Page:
Campaign 2012: Afghanistan and Pakistan Policy
The winner of this year’s presidential election will face major policy decisions on a wide range of issues. One of them is how to craft a foreign policy strategy for Afghanistan and Pakistan, two countries beset by development, governance, and security challenges as well as a tense relationship with each other. The increasing political influence of the Taliban in Afghanistan, the continued existence of al-Qaeda sanctuaries in volatile border areas, and Pakistan’s nuclear capabilities pose an international security threat that extends beyond south Asia.
On February 15, the Campaign 2012 project at Brookings held a public discussion on Afghanistan and Pakistan, the second in a series of forums that will identify and address the 12 most critical issues facing the next president. Charles Hoskinson of POLITICO moderated a panel discussion with Brookings Senior Fellows Michael O’Hanlon, Bruce Riedel, Vanda Felbab-Brown, and Elizabeth Ferris.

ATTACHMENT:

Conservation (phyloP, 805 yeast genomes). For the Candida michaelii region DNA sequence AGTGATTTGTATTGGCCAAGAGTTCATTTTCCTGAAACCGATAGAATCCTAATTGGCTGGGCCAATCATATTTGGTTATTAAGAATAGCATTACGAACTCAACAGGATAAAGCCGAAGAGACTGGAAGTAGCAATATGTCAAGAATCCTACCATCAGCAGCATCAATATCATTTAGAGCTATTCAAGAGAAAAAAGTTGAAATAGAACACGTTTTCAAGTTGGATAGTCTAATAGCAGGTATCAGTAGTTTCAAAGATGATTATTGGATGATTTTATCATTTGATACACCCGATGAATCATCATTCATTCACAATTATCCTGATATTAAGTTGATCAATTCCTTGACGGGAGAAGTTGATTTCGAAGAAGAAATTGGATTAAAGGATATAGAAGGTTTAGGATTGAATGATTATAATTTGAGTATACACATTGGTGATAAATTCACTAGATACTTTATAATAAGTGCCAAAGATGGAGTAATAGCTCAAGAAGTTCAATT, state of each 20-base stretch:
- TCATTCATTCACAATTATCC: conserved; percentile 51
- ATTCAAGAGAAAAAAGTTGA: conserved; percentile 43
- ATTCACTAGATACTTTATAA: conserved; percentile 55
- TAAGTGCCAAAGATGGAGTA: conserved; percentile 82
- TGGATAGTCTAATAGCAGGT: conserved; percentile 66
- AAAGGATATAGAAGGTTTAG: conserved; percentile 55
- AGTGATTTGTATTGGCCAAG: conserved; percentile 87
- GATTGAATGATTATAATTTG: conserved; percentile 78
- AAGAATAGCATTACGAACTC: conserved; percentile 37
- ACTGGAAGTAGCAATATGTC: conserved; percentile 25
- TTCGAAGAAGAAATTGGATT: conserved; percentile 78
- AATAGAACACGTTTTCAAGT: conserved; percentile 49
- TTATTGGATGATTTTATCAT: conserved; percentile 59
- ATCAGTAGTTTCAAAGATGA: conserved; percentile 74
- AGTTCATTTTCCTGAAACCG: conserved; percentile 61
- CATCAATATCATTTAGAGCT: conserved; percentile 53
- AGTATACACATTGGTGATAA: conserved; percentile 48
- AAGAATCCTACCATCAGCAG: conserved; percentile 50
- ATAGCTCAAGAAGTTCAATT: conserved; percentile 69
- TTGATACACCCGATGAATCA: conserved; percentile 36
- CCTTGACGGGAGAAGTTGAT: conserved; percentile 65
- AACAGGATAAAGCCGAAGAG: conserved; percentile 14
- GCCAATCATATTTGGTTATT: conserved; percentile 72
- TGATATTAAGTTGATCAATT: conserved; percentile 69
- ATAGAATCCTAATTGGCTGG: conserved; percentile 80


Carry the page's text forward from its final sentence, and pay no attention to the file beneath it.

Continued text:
After the program, panelists took questions from the audience.
Download papers from the event:
- Maximizing Chances for Success in Afghanistan and Pakistan, by Michael E. O’Hanlon and Bruce Riedel
- The Afghanistan Challenge: A Government that Serves the Afghan People, by Vanda Felbab-Brown
- The Afghanistan–Pakistan Challenge: Meeting Humanitarian Needs, by Elizabeth Ferris
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It will take more than cosmetic steps by Pakistan to get the Trump administration to unfreeze security assistance [to Pakistan]. Washington is looking for serious and sustained efforts against the Haqqanis [Haqqani Network], and active measures to incentivize the Taliban to engage in peace talks. I also suspect that any resumption of security assistance would be phased, focusing first on restoring military exchanges and narrowly-targeted counterterrorism assistance programs.
If the Indian establishment is willing to move forward with politically tricky but operationally meaningful agreements [such as the Communications Compatibility and Security Agreement signed by India and the United States on Thursday], I take that as a good sign.
This suspension [of U.S. military aid] will no doubt put pressure on Pakistan’s foreign exchange reserves, but I am skeptical that cutting a few hundred million dollars in assistance will induce Pakistan to make significant changes to its security policy. Today’s announcement sends a signal about the U.S. administration’s intent to hold Pakistan to account in the public domain. Whether it accomplishes more than that is yet to be seen.